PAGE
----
Be clear on your principles for leading a strategy and being accountable for its execution. How will you handle risk and conflict? How will your teams handle change and new ways of working? Reflect on this. 

Part 2: Understanding Key Concepts

The Role of Data Management

If governance is the policy, then management is the execution. The solution needs systems and processes to solve any problem at scale; to manage data effectively, learn how it should be managed.

The Data Accountability Matrix

Bureaucracy is not just a failure of process but also a deep lack of ownership and empowerment. Use a matrix to show who is responsible for what in your data strategy to prevent the diffusion of responsibility.

Business & Technical Alignment

The business goals should be clear, and a data strategy should strongly align the technical resourcing and implementation of data value use cases to achieve goals that support your broader business objectives.

Foundations for Metadata

Metadata is essentially the data about other data, and the management of metadata helps to provide context for what is stored, processed or accessed at a system level. Think of a catalogue for all your data.

Skills & Capabilities Model 

Do you specifically write data skills and capabilities into your job descriptions? Do you have a framework for assessing data skills you can apply to your business? If not, you need a new model. 

Part 3: (Re)building The Foundations

How To Gather Requirements Effectively

To chop down a tree, sharpen your axe. It’s necessary to go around various teams and divisions to get a deeper and broader sense of how data is used across the organisation. Go for a walk and bring a notepad.

Creating Impactful Business Cases

When business cases are tied carefully to a business need and have a financial justification, you’re more likely to win the investment necessary to do the project. To get funded, write about the impact, not tech.

Prioritisation of Limited Resources

There is a finite budget and number of people with data expertise in any organisation. Say no to the good so you can say yes to the best – prioritise your investments with transparency and fairness.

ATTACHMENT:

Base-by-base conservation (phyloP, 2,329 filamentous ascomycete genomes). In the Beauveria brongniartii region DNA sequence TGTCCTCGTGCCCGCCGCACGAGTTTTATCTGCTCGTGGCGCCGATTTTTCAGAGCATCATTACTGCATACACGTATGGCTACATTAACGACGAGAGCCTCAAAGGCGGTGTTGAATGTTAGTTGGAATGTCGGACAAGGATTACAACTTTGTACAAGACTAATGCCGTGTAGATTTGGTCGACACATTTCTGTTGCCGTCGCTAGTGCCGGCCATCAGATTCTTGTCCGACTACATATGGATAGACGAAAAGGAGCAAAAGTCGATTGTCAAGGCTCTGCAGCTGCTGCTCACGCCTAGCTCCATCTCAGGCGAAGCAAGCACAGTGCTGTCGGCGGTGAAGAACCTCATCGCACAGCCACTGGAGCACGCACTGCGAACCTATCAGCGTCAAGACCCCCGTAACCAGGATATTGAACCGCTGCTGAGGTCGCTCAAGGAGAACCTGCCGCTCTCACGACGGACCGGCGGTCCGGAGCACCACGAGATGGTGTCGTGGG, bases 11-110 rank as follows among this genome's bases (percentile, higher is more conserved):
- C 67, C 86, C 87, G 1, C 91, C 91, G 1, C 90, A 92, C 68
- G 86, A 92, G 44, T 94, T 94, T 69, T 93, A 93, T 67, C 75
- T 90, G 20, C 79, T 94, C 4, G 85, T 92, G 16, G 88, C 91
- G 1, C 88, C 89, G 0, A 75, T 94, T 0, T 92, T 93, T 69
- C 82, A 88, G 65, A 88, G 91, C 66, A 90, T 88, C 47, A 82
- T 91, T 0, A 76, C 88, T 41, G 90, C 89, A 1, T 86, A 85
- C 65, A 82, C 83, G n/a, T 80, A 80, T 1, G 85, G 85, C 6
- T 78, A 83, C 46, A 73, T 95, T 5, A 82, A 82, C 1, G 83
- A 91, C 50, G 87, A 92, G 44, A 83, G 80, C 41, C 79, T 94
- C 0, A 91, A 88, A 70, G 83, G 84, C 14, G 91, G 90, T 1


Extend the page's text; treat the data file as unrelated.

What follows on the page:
Current/Future State Analysis

You need to know where you are and where you’re going to be able to demonstrate progress between organisational states. Having a clear idea of the outcome of a data strategy will help you measure your success.

Roadmaps and KPIs for Success  

To go from A to B, it really helps to have an implementation roadmap tied to your data strategy that shows the timeframes, key deliverables and milestones at a high level to manage a lot of complexity. 

Next steps

It is important to balance delivering impactful business cases/outcomes and delivering sustainable data capability. Going too far on one or the other will waste a lot of time and money. 

Knowing your target and current states are vital. People often do not know exactly where they are starting from and struggle to reach their target. 

Gone are the days when throwing people at the problem will solve it. There is a vital need to automate data management and have it embedded within automated business process execution to ensure the ‘jobs to be done’ get done! 

Watch our online event recording, Designing A Data Strategy (June 2023), to learn more about this topic or get in touch with us to find out how we can help you develop a winning data strategy for your organisation. 



We discussed this topic – and much more! – with our amazing guest speakers in the 1st online event of our Data Leadership Series. Catch up now!